Trump's VA pick pledges opposition to privatization, senator says

Trump's VA pick pledges opposition to privatization, senator says
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President TrumpDonald John TrumpTrump: I hope voters pay attention to Dem tactics amid Kavanaugh fight South Korea leader: North Korea agrees to take steps toward denuclearization Graham calls handling of Kavanaugh allegations 'a drive-by shooting' MORE’s pick to lead the Department of Veterans Affairs (VA) told a Democratic senator on Tuesday he opposes efforts to privatize veterans health care.

White House physician Ronny Jackson is visiting with Republican and Democratic senators this week ahead of his April 25 confirmation hearing.

Trump’s decision to oust VA Secretary David ShulkinDavid Jonathon ShulkinVeterans group sues to block advisers known as ‘Mar-a-Lago Crowd’ from influencing VA Mar-a-Lago insiders provided input on VA policy, personnel decisions: report Ahead of speech, Kansas City newspaper urges Trump to listen to veterans MORE late last month and replace him with Jackson stoked speculation that the White House wants to allow veterans more access to private-sector health-care providers.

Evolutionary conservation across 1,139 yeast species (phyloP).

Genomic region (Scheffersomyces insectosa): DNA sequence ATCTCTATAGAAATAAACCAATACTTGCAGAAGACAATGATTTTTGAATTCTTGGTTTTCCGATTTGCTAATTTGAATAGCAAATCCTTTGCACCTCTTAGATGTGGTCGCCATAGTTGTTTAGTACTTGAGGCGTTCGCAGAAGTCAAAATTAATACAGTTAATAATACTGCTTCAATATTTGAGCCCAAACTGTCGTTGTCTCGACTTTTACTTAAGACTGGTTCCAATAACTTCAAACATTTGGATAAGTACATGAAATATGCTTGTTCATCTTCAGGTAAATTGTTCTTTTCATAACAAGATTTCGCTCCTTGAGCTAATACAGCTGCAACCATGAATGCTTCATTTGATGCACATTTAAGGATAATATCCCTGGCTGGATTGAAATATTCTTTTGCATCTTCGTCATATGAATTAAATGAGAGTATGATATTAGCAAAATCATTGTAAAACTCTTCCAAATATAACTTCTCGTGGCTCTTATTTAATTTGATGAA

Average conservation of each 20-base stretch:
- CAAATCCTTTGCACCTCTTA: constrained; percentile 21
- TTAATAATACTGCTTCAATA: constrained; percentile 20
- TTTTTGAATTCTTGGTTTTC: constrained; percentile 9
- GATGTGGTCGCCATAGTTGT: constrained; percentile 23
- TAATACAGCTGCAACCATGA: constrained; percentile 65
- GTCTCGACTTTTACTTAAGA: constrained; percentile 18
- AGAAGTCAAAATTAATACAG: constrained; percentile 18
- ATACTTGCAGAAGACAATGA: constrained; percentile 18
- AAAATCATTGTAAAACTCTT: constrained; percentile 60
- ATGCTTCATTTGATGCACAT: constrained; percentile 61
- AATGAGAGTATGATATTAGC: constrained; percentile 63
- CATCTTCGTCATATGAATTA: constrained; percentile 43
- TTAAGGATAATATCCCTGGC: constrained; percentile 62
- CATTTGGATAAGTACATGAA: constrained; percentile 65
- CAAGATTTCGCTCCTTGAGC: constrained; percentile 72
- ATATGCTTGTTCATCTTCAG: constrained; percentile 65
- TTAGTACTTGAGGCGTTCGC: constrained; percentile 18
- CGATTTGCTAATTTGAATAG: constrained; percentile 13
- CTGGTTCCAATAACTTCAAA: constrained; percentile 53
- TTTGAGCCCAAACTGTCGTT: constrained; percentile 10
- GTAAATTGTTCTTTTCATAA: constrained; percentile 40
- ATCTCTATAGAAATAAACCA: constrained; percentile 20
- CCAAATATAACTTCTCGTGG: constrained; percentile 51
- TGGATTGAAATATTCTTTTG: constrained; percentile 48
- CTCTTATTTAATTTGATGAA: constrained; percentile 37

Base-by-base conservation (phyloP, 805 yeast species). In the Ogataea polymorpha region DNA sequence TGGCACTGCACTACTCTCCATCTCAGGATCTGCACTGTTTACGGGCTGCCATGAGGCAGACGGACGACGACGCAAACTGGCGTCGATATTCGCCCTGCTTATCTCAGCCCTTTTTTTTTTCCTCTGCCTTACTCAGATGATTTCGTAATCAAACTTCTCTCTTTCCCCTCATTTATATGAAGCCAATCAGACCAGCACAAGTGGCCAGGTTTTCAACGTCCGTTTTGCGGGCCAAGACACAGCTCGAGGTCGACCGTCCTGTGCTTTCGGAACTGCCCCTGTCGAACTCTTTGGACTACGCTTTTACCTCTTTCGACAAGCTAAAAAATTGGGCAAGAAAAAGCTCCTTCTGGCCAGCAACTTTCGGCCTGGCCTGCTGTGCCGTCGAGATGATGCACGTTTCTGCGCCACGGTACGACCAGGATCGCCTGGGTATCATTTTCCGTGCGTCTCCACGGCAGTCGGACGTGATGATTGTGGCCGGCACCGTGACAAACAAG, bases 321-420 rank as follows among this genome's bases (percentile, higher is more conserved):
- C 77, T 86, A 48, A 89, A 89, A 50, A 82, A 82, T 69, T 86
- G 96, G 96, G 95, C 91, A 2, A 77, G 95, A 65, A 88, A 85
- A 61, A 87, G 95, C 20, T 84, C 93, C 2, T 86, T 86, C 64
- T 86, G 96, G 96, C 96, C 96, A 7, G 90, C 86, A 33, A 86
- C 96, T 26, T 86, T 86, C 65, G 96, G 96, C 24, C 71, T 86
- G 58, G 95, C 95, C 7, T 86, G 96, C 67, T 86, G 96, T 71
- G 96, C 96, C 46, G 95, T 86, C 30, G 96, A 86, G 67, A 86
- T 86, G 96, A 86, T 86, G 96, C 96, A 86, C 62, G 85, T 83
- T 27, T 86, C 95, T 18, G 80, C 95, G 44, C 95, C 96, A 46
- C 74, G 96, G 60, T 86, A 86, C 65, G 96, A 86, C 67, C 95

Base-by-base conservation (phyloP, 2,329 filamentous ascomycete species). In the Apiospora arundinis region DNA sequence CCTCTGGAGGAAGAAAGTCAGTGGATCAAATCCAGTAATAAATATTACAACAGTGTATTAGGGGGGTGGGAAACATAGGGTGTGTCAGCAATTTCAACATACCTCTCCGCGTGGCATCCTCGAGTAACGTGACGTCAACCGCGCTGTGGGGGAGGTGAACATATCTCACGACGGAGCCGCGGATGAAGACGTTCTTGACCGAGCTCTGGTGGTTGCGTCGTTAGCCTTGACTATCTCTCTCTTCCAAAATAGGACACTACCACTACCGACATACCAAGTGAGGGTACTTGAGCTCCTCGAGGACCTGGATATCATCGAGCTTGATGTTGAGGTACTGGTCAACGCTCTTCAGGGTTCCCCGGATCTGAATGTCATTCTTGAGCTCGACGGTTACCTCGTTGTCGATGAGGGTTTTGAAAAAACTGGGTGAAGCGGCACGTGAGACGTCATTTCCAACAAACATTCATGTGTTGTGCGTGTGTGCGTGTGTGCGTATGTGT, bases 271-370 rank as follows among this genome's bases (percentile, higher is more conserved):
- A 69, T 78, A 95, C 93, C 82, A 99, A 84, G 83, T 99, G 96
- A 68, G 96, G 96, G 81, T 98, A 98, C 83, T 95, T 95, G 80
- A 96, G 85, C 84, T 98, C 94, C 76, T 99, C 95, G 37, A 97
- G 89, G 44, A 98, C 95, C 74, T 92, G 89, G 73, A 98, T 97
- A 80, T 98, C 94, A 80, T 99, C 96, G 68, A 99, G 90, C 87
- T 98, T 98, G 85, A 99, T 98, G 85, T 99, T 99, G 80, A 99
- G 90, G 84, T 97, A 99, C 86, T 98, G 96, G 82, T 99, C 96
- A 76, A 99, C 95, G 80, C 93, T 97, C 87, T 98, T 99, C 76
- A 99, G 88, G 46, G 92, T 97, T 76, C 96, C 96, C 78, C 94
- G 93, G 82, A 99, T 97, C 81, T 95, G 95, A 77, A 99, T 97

Sen. Jon TesterJonathan (Jon) TesterCBS Poll: Missouri, Montana Senate races in dead heats Dems play waiting game with Collins and Murkowski Watchdog groups to file complaint against Montana candidate alleging coordination with NRA MORE (Mont.), the ranking Democrat on the Senate Veterans’ Affairs Committee, said Jackson pledged during a one-on-one meeting that he is against privatization.

“He said all the right things, seems to have the same position on privatization that Shulkin had,” Tester told reporters. “He answered the questions right on privatization.”

Political tensions about privatization could complicate the confirmation process. 

Shulkin blamed his ouster on forces within the administration that he said are pushing hard for privatization.

Tester, who faces a tough November reelection battle in a state Trump won in 2016, said he wants Jackson to tell his views to Trump, but Jackson has yet to have that conversation.

“I said you need to do that, and then come back and tell me what the president says about you,” Tester said.

Jackson is an active-duty Navy admiral who has been the physician to the president since 2013. Lawmakers have also expressed skepticism over whether Jackson, who doesn’t have experience working with the VA or managing a health-care organization, has the qualifications to run the agency.

“Look, he’s got some issues with management, he hasn’t really overseen a large group, so we’ll sort through that,” Tester said, adding that he won’t commit to opposing or supporting Jackson yet.

“We’re still at the beginning of the vetting process,” Tester said.